Finally, Wilienne returned home to her parents.
“During the time I have spent away from my family I remember how much I missed them and how happy I was to be back to my family,” Wilienne recalls.
The Right Place
When Wilienne was 5, she began a new adventure — this time a good one.
One Sunday at church her parents heard about a OneChild Hope Center in their community. It was appropriately called A Place of Hope Center.
Wilienne, and eventually four of her younger sisters, were all enrolled. Wilienne remembers her first day at the Hope Center — how she felt frightened seeing so many unfamiliar faces. But the Child Champions there taught the children how to sing and pray and how to write their names, which made a big impression on the little girl.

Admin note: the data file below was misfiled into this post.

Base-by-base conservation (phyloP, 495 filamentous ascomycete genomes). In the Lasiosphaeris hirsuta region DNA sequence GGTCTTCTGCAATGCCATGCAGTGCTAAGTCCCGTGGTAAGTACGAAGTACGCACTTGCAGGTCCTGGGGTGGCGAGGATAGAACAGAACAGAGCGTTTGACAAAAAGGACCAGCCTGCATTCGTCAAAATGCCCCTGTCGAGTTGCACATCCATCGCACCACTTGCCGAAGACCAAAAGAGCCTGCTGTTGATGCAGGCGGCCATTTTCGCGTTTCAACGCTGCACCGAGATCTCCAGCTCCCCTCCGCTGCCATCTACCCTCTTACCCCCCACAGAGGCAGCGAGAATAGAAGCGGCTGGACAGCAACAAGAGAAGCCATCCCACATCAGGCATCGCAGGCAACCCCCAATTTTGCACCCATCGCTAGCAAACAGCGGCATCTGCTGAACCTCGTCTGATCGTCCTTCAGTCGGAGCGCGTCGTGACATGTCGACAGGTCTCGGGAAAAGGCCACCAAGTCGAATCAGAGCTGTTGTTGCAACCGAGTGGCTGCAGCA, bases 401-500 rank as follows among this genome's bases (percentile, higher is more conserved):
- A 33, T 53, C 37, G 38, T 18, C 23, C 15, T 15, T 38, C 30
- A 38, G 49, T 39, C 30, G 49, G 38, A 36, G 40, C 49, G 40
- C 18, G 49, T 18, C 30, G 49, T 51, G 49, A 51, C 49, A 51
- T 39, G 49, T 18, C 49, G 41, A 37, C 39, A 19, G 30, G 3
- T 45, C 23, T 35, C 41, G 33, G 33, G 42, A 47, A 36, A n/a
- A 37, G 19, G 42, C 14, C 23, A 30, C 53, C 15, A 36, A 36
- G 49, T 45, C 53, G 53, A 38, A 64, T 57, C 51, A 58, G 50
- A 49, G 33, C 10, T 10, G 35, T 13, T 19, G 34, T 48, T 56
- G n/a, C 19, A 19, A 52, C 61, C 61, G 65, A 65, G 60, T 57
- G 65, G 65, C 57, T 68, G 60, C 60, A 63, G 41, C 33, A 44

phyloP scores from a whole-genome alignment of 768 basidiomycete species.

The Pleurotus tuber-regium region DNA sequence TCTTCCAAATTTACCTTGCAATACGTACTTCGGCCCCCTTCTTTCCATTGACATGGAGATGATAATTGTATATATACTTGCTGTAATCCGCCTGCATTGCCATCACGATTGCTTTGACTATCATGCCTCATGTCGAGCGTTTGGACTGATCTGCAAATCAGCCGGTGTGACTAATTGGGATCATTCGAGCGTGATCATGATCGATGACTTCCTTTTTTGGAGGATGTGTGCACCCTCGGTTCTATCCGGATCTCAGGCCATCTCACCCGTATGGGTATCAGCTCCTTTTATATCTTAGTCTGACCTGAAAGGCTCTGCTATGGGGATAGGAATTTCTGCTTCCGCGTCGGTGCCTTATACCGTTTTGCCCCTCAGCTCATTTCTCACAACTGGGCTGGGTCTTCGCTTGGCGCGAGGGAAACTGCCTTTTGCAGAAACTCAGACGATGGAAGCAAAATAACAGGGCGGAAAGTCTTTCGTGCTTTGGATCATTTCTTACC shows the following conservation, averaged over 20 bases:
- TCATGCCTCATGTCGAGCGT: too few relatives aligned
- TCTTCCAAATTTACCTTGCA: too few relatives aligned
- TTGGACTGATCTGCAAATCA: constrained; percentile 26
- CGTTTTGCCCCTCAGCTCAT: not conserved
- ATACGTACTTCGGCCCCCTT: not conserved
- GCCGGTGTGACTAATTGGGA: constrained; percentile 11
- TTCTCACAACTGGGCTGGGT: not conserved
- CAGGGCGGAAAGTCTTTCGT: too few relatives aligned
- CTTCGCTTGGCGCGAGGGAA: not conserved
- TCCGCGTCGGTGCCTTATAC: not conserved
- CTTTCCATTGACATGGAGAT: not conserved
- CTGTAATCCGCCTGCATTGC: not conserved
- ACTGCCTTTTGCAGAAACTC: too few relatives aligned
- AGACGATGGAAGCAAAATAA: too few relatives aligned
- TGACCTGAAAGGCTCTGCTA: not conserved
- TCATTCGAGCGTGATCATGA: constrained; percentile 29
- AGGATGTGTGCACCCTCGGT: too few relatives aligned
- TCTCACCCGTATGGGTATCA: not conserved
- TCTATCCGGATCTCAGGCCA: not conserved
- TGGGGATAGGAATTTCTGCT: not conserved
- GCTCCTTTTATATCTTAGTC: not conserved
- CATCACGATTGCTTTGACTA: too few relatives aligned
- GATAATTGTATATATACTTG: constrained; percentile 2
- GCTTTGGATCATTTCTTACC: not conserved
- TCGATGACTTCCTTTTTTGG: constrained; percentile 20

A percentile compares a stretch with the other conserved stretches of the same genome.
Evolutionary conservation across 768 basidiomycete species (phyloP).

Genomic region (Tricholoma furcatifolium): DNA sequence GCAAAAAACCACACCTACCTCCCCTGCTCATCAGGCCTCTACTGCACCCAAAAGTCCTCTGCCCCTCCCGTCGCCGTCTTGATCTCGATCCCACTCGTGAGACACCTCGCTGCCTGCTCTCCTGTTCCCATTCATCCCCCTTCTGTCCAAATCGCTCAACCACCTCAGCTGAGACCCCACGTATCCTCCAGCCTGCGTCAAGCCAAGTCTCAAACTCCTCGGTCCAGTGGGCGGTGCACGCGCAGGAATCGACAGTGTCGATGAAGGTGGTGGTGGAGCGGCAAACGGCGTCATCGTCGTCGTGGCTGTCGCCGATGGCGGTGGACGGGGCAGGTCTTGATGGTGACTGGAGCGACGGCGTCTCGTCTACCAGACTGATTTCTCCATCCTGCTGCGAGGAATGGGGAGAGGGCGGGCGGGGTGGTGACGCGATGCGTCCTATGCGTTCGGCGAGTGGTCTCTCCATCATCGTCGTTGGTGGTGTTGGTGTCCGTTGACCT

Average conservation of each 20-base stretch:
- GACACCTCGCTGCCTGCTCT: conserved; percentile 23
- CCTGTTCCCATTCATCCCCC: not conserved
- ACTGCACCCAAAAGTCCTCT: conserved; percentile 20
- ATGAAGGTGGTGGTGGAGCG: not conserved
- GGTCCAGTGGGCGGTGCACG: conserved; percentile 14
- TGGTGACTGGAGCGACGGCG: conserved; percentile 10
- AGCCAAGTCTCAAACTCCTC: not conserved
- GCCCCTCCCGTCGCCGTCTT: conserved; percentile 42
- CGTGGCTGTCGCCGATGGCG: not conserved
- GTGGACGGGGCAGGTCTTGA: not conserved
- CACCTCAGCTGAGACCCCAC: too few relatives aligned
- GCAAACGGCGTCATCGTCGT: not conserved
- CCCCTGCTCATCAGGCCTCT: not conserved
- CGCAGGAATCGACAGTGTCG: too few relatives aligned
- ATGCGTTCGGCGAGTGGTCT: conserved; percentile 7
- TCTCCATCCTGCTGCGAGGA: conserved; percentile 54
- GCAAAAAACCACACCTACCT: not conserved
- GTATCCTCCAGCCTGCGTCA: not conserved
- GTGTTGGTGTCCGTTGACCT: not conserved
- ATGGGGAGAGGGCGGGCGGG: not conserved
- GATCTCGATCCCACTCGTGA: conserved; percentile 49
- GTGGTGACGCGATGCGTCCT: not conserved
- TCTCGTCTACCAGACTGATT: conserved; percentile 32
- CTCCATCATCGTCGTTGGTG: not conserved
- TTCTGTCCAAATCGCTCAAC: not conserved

“That was my first time writing my name,” says Wilienne. “And since that day I was convinced that I was at the right place.”
Wilienne, who is now in her last year of high school, recently graduated from the Hope Center.
A Bigger Family
Looking back on her 14 years there, Wilienne’s favorite memories include Christmas and birthday parties and Labor Day celebrations, sewing classes, soccer matches, trips to the beach, and participating in talent shows. She adds that she loved any training she received through the programs at the Hope Center.
But what she remembers most is the time she spent learning and having fun with her classmates.
“I remember how I built a strong bond with my new sisters and brothers,” Wilienne says. “Coming to the center felt like being in family.”
Her Child Champions also played a big part in that sense of belonging, especially the Hope Center Director, Louisane, and secretary, Dadeline.
“Their dynamism, their love, their guidance, their support, their care are inspiring,” says Wilienne. “They always make me feel valued, they always show that they are proud of me and encourage me to go further. They are always available for me.”